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What’s the best advice you ever received?

I think the best advice I’ve ever received is, when you reach the crossroads pick an exit and take it. So don’t get stuck at the crossroads is the thing. You’ll find in your career that you’ll come to points that you’re not quite sure what to do next and there’s an array of options.
My experience now and I’m thirty five years into the game is, to be honest it doesn’t really matter which exit you take, pick one and wholeheartedly commit to it and don’t look back. That’s the best advice I’ve ever had, it’s all about momentum. Getting stuck at the crossroads, that will kill you every time. And if you’re in a leadership role especially, it’s so important that you don’t procrastinate. You’ve got to be reasoned and you have to be rational but if there are three potential routes that you could take, take one and get on with it and don’t look back.

What’s next for you?

Well I’m enjoying my non-exec roles very much indeed. And the fun I get from that is I get to leverage my experience and my knowledge but I don’t have to work fourteen hour days anymore. I can leave that to folks that are younger and fitter.
So I’m enjoying that a lot. I’m just about to invest as I’ve told you in a business which is all about integration, and I’m pretty excited about that. I think that is the key to the future in my view. On applications is the great big lumps of software too hard to deliver, you need something that’s incremental and implicit. You need an integration platform to tie those pearls together into the pearl necklaces. So that’s the next project for me.

Read also: Rob Charlton on the future of AI in construction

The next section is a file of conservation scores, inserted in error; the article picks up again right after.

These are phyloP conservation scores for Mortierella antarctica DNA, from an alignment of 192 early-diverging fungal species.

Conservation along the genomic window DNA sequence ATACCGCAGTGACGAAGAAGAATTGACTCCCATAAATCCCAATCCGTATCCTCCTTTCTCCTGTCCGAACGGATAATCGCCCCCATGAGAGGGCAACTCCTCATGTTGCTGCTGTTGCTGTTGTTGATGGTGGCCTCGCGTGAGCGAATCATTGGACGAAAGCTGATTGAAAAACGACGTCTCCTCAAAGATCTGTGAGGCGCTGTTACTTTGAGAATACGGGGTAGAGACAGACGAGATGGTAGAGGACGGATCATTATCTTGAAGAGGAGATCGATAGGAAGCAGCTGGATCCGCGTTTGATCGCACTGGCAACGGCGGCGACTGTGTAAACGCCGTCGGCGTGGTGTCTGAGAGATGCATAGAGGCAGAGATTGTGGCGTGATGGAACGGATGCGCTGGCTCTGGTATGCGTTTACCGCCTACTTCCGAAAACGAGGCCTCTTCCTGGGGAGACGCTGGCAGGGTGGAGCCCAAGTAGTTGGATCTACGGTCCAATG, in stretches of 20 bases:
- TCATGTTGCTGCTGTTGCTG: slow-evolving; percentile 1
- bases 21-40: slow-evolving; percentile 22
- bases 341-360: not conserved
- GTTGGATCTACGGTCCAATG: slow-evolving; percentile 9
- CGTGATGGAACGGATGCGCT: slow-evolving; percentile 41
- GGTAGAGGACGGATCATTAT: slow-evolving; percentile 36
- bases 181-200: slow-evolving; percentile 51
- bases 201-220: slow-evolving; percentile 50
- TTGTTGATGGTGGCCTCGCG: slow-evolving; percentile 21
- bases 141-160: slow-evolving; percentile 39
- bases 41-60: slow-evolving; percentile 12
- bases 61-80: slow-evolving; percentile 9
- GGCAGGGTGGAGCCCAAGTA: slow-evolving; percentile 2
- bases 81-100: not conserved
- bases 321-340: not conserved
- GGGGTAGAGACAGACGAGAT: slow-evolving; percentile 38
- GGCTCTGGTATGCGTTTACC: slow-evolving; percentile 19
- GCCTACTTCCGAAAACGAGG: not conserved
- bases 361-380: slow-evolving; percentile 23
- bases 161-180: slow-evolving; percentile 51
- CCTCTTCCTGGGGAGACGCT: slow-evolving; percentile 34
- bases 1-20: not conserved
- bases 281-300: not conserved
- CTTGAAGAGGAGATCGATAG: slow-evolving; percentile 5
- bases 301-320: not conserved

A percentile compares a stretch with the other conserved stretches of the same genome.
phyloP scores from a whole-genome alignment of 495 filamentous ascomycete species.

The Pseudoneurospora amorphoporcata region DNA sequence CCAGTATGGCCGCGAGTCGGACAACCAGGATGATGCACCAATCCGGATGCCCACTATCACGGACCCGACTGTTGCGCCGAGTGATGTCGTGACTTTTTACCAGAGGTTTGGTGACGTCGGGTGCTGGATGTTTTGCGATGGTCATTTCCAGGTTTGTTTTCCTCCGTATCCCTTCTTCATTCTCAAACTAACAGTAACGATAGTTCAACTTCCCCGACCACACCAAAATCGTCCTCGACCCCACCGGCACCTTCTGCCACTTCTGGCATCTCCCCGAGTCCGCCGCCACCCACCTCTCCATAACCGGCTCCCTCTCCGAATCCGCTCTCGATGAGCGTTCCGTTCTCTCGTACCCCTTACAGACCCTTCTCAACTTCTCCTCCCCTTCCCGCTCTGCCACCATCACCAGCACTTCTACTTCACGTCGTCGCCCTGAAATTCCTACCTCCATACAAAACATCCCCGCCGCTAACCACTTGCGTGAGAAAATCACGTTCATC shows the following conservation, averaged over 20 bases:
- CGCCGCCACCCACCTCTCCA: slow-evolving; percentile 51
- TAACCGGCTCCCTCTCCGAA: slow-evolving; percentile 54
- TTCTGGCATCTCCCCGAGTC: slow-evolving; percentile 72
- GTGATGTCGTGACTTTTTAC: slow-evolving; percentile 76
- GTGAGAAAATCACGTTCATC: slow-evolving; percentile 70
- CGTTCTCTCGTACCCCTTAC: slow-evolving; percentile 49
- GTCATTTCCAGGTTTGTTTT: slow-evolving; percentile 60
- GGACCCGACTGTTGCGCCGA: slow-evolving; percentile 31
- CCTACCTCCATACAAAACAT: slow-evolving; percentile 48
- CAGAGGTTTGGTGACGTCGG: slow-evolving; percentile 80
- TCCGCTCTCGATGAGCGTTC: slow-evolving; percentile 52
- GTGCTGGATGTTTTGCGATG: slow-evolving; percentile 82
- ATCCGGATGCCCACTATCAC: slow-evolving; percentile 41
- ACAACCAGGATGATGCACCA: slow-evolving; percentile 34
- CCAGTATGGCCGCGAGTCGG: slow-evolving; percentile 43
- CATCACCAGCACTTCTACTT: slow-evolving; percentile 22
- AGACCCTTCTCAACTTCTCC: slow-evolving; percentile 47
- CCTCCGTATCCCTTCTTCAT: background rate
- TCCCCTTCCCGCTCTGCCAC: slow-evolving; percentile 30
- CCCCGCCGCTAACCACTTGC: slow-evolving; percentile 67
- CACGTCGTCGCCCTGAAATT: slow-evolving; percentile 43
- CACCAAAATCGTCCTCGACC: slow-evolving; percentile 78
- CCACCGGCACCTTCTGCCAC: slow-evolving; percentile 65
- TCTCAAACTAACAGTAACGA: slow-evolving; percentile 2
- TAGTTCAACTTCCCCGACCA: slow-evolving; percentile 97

In a broader level, I’m still very interested in construction and I’d like to make a bigger impact. I’ve made some impact, I think some of the technologies that I’ve built have improved the industry but I would still like to make more. And I think the reason why I’m interested in this particular process today about investment is that I think that is the thing, that ultimately is the real issue.

So what the construction technology providers need is investment and with that investment there are great gains to be had. Aconex sold to Oracle for 1.2 billion dollars. Textura sold to Oracle for 623 million dollars. And I can explain exactly why those businesses were worth that and more.
It’s a massive global industry and increasingly becoming globalized and technology I think, we’ve reached a little bit of a watershed in technology terms. Where it used to be, if you want everything to work together you had to buy all from a single vendor. That’s no longer the case. So I think you can put together your string of pearls of software that’s necessary to suit your needs. And those pearls can be different for different departments, teams, projects. You can have very sharp tools to support the doing part of the work and you can be very agile and very collaborative. And with technologies like the blockchain that can all be done in a secure and transparent environment.
So I don’t think we’re at the crest of the wave yet. I think we’re before that point but I think there’s a great journey ahead now. Where new technology will come in, some of those old suppliers will be cleared out and so it’s a land of opportunity, I believe. Which is why I’m still active in this space.
Colin was interviewed by Gari Nickson. Gari is an expert in the application of artificial intelligence in construction. He’s an entrepreneur, co-founder of GenieBelt, and adviser to Contractor Freedom. Follow Gari on Twitter – @garinickson